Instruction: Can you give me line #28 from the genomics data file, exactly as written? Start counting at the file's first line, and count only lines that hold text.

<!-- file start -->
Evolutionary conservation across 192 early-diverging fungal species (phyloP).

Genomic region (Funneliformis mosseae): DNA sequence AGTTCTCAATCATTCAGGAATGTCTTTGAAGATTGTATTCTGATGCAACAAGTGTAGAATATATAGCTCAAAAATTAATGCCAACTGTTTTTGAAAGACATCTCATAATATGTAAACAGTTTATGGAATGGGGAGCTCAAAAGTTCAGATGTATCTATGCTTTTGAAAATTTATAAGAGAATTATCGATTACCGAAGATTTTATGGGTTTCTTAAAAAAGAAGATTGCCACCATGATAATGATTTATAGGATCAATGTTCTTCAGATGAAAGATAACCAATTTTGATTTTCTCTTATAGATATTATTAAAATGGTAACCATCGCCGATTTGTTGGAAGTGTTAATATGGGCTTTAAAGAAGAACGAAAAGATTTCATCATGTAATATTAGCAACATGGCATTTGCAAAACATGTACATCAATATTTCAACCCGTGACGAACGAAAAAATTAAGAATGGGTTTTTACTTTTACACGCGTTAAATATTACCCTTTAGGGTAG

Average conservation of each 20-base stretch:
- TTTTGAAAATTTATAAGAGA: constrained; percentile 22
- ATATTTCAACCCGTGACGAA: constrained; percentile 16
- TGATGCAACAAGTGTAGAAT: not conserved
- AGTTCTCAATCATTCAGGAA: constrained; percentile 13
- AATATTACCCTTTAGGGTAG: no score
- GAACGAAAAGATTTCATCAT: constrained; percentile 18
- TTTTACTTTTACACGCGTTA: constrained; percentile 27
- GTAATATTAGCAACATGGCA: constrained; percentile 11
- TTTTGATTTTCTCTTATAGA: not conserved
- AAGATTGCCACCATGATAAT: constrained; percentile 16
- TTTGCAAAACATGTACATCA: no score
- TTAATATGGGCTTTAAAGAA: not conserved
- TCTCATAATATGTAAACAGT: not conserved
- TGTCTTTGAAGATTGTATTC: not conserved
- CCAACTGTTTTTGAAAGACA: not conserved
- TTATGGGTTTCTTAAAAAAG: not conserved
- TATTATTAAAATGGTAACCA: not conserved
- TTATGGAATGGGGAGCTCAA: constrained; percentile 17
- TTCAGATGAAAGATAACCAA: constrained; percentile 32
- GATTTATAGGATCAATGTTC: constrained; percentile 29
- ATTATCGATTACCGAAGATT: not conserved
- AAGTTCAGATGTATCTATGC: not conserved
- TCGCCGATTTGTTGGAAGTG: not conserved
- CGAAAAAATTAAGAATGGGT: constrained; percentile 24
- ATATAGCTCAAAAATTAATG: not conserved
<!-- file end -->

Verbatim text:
- ATATAGCTCAAAAATTAATG: not conserved